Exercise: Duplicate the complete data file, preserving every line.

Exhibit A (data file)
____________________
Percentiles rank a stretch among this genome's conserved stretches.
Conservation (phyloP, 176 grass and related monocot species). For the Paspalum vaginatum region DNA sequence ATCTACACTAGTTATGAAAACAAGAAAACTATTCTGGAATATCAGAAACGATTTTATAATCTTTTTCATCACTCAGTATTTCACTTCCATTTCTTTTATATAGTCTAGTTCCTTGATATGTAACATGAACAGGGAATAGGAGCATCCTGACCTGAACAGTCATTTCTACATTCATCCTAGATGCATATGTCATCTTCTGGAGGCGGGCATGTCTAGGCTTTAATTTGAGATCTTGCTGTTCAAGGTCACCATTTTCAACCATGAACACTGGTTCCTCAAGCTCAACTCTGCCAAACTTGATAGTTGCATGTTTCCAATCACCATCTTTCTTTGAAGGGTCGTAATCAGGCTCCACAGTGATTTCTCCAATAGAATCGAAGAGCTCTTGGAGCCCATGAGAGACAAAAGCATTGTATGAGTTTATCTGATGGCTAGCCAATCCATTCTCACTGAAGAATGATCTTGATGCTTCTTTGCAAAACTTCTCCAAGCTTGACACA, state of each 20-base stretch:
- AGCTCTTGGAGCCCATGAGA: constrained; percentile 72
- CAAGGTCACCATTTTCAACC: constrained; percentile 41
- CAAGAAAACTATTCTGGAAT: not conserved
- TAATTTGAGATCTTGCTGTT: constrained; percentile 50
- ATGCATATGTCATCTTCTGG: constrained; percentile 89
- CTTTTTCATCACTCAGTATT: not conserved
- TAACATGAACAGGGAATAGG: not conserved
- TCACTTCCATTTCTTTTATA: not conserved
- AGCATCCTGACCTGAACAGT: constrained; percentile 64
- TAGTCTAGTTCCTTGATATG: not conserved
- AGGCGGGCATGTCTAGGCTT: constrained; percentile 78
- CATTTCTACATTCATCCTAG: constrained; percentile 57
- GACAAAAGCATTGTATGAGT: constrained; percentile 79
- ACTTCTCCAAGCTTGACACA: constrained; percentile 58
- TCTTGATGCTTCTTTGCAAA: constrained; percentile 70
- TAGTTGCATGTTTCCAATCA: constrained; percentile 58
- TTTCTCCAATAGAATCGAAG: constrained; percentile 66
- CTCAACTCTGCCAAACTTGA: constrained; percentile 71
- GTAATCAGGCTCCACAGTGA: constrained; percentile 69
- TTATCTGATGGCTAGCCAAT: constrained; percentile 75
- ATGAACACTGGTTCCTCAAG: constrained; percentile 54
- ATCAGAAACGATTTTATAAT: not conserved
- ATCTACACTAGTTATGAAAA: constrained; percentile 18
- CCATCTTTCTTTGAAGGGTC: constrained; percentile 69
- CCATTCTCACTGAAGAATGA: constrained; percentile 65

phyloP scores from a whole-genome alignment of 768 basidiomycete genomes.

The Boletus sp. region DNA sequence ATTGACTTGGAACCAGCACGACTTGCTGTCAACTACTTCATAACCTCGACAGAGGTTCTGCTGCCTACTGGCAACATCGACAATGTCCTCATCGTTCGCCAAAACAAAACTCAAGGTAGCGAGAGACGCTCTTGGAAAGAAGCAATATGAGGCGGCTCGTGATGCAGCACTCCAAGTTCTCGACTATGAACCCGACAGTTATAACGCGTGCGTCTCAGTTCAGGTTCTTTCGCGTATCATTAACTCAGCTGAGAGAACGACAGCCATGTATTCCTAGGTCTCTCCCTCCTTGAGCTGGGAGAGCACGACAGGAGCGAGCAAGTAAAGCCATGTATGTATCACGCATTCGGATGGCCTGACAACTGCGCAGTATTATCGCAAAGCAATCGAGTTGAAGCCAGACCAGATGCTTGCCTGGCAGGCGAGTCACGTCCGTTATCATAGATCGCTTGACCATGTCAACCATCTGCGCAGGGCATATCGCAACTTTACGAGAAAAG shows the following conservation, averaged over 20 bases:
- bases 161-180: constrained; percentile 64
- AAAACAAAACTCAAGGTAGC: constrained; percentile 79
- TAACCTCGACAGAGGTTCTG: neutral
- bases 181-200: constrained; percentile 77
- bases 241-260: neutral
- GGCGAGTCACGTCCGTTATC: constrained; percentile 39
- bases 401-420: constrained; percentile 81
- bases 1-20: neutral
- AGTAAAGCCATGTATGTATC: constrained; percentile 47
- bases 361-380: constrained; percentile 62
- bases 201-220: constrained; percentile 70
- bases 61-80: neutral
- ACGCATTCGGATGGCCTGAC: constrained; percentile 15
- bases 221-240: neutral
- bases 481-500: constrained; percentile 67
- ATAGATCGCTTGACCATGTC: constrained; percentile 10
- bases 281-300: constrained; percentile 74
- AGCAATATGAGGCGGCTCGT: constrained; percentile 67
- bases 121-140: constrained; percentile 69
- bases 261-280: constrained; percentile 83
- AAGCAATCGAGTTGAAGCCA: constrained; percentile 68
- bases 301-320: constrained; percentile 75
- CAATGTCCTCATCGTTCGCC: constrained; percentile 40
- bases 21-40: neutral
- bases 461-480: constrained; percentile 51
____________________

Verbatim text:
Percentiles rank a stretch among this genome's conserved stretches.
Conservation (phyloP, 176 grass and related monocot species). For the Paspalum vaginatum region DNA sequence ATCTACACTAGTTATGAAAACAAGAAAACTATTCTGGAATATCAGAAACGATTTTATAATCTTTTTCATCACTCAGTATTTCACTTCCATTTCTTTTATATAGTCTAGTTCCTTGATATGTAACATGAACAGGGAATAGGAGCATCCTGACCTGAACAGTCATTTCTACATTCATCCTAGATGCATATGTCATCTTCTGGAGGCGGGCATGTCTAGGCTTTAATTTGAGATCTTGCTGTTCAAGGTCACCATTTTCAACCATGAACACTGGTTCCTCAAGCTCAACTCTGCCAAACTTGATAGTTGCATGTTTCCAATCACCATCTTTCTTTGAAGGGTCGTAATCAGGCTCCACAGTGATTTCTCCAATAGAATCGAAGAGCTCTTGGAGCCCATGAGAGACAAAAGCATTGTATGAGTTTATCTGATGGCTAGCCAATCCATTCTCACTGAAGAATGATCTTGATGCTTCTTTGCAAAACTTCTCCAAGCTTGACACA, state of each 20-base stretch:
- AGCTCTTGGAGCCCATGAGA: constrained; percentile 72
- CAAGGTCACCATTTTCAACC: constrained; percentile 41
- CAAGAAAACTATTCTGGAAT: not conserved
- TAATTTGAGATCTTGCTGTT: constrained; percentile 50
- ATGCATATGTCATCTTCTGG: constrained; percentile 89
- CTTTTTCATCACTCAGTATT: not conserved
- TAACATGAACAGGGAATAGG: not conserved
- TCACTTCCATTTCTTTTATA: not conserved
- AGCATCCTGACCTGAACAGT: constrained; percentile 64
- TAGTCTAGTTCCTTGATATG: not conserved
- AGGCGGGCATGTCTAGGCTT: constrained; percentile 78
- CATTTCTACATTCATCCTAG: constrained; percentile 57
- GACAAAAGCATTGTATGAGT: constrained; percentile 79
- ACTTCTCCAAGCTTGACACA: constrained; percentile 58
- TCTTGATGCTTCTTTGCAAA: constrained; percentile 70
- TAGTTGCATGTTTCCAATCA: constrained; percentile 58
- TTTCTCCAATAGAATCGAAG: constrained; percentile 66
- CTCAACTCTGCCAAACTTGA: constrained; percentile 71
- GTAATCAGGCTCCACAGTGA: constrained; percentile 69
- TTATCTGATGGCTAGCCAAT: constrained; percentile 75
- ATGAACACTGGTTCCTCAAG: constrained; percentile 54
- ATCAGAAACGATTTTATAAT: not conserved
- ATCTACACTAGTTATGAAAA: constrained; percentile 18
- CCATCTTTCTTTGAAGGGTC: constrained; percentile 69
- CCATTCTCACTGAAGAATGA: constrained; percentile 65

phyloP scores from a whole-genome alignment of 768 basidiomycete genomes.

The Boletus sp. region DNA sequence ATTGACTTGGAACCAGCACGACTTGCTGTCAACTACTTCATAACCTCGACAGAGGTTCTGCTGCCTACTGGCAACATCGACAATGTCCTCATCGTTCGCCAAAACAAAACTCAAGGTAGCGAGAGACGCTCTTGGAAAGAAGCAATATGAGGCGGCTCGTGATGCAGCACTCCAAGTTCTCGACTATGAACCCGACAGTTATAACGCGTGCGTCTCAGTTCAGGTTCTTTCGCGTATCATTAACTCAGCTGAGAGAACGACAGCCATGTATTCCTAGGTCTCTCCCTCCTTGAGCTGGGAGAGCACGACAGGAGCGAGCAAGTAAAGCCATGTATGTATCACGCATTCGGATGGCCTGACAACTGCGCAGTATTATCGCAAAGCAATCGAGTTGAAGCCAGACCAGATGCTTGCCTGGCAGGCGAGTCACGTCCGTTATCATAGATCGCTTGACCATGTCAACCATCTGCGCAGGGCATATCGCAACTTTACGAGAAAAG shows the following conservation, averaged over 20 bases:
- bases 161-180: constrained; percentile 64
- AAAACAAAACTCAAGGTAGC: constrained; percentile 79
- TAACCTCGACAGAGGTTCTG: neutral
- bases 181-200: constrained; percentile 77
- bases 241-260: neutral
- GGCGAGTCACGTCCGTTATC: constrained; percentile 39
- bases 401-420: constrained; percentile 81
- bases 1-20: neutral
- AGTAAAGCCATGTATGTATC: constrained; percentile 47
- bases 361-380: constrained; percentile 62
- bases 201-220: constrained; percentile 70
- bases 61-80: neutral
- ACGCATTCGGATGGCCTGAC: constrained; percentile 15
- bases 221-240: neutral
- bases 481-500: constrained; percentile 67
- ATAGATCGCTTGACCATGTC: constrained; percentile 10
- bases 281-300: constrained; percentile 74
- AGCAATATGAGGCGGCTCGT: constrained; percentile 67
- bases 121-140: constrained; percentile 69
- bases 261-280: constrained; percentile 83
- AAGCAATCGAGTTGAAGCCA: constrained; percentile 68
- bases 301-320: constrained; percentile 75
- CAATGTCCTCATCGTTCGCC: constrained; percentile 40
- bases 21-40: neutral
- bases 461-480: constrained; percentile 51